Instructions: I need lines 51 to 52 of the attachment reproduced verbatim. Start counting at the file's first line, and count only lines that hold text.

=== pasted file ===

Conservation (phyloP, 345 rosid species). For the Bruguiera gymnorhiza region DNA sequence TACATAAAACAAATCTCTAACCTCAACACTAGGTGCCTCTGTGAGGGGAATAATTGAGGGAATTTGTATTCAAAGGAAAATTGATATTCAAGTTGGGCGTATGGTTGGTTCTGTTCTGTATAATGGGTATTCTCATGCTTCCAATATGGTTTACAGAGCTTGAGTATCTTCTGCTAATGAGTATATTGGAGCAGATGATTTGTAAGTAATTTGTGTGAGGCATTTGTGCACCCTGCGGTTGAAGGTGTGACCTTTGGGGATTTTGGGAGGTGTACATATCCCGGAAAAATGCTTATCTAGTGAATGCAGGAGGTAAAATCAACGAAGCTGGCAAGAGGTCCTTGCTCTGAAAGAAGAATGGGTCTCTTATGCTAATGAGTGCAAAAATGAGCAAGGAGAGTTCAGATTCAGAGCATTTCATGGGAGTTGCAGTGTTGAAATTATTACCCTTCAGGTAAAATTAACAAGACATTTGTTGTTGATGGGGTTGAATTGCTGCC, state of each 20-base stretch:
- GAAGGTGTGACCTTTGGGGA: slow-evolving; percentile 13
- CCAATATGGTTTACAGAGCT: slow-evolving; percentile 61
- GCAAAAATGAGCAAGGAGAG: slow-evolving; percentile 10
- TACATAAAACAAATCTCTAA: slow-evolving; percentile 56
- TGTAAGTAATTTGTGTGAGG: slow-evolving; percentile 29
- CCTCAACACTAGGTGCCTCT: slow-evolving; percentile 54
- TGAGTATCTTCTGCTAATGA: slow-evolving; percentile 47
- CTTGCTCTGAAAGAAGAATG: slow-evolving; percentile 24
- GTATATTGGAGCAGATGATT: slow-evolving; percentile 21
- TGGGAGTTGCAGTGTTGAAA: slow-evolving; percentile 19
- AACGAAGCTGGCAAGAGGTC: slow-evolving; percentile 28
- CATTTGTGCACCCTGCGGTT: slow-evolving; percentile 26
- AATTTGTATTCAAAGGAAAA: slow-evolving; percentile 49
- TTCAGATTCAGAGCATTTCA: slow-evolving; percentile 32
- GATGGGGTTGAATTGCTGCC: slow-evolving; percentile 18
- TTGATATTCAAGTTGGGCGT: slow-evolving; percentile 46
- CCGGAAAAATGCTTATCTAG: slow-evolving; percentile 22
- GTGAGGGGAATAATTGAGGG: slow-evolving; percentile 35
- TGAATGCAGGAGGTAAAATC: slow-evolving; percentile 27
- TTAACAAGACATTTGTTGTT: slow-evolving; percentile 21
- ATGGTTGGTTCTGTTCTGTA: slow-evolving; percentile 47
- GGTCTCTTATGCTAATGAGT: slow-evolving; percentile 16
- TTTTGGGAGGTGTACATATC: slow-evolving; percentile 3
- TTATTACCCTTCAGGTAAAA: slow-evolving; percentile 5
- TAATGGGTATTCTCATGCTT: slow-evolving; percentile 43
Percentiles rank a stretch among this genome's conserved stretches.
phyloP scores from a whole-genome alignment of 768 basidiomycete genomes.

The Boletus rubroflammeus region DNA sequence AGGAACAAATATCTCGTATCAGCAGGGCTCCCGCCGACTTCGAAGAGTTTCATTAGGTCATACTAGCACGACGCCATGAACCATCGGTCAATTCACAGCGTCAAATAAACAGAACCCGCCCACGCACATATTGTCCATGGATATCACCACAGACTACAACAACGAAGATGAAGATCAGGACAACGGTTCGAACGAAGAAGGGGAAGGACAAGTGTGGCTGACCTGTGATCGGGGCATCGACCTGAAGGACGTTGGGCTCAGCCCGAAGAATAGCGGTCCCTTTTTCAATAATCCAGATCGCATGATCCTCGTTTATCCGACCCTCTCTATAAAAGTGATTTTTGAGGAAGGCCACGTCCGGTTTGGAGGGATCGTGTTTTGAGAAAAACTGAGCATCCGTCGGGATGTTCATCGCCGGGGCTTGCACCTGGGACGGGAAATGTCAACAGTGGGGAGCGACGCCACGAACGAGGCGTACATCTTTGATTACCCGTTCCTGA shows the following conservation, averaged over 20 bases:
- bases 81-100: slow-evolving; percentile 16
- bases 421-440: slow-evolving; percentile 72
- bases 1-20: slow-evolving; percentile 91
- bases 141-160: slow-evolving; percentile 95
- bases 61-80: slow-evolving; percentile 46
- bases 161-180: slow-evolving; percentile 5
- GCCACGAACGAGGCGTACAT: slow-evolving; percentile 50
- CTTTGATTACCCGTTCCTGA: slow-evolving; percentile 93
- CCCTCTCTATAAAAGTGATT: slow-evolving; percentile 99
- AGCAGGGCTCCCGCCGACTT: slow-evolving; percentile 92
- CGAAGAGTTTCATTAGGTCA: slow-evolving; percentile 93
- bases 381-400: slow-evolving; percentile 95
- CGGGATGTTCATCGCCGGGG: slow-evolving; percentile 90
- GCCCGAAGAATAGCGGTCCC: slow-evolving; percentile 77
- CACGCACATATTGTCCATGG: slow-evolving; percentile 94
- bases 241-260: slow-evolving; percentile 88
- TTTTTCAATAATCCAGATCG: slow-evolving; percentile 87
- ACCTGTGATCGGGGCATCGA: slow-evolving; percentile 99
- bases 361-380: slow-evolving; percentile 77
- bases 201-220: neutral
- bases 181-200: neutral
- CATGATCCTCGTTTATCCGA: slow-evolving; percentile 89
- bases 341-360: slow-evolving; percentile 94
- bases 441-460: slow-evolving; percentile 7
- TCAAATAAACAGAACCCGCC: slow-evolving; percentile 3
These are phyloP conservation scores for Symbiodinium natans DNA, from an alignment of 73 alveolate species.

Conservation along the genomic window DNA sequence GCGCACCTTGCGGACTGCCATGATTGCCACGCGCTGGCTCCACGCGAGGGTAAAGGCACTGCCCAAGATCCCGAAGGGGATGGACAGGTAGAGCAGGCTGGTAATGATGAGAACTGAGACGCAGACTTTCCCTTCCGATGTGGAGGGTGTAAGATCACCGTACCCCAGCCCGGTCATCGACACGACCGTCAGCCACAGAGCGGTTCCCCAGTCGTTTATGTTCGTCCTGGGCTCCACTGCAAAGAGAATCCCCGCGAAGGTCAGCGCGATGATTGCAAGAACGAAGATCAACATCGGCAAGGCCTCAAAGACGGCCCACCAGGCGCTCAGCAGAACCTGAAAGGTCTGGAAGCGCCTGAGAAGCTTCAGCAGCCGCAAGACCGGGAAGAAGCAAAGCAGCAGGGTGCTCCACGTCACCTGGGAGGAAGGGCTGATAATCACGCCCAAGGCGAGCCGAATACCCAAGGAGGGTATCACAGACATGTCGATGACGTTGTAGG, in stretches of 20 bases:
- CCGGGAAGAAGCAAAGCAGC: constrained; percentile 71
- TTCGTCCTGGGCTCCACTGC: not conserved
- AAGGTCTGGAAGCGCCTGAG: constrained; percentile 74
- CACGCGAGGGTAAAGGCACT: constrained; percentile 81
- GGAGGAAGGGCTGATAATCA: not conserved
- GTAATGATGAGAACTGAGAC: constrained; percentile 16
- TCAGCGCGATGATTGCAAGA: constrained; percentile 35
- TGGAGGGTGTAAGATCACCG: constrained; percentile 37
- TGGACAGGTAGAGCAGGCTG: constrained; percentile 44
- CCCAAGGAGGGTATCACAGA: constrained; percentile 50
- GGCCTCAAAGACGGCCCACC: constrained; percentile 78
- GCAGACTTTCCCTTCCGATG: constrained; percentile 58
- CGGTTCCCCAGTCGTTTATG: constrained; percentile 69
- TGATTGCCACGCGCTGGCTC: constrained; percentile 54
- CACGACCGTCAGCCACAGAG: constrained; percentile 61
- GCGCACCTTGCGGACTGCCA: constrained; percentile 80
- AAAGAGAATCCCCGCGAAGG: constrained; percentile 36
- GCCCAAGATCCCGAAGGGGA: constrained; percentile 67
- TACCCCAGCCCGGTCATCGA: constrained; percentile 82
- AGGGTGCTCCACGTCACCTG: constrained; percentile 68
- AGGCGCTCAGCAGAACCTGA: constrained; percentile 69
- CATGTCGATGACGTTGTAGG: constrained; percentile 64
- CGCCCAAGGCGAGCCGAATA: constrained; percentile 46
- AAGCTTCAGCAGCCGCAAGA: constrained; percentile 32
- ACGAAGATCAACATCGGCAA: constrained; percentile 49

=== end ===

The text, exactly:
- CATGATCCTCGTTTATCCGA: slow-evolving; percentile 89
- bases 341-360: slow-evolving; percentile 94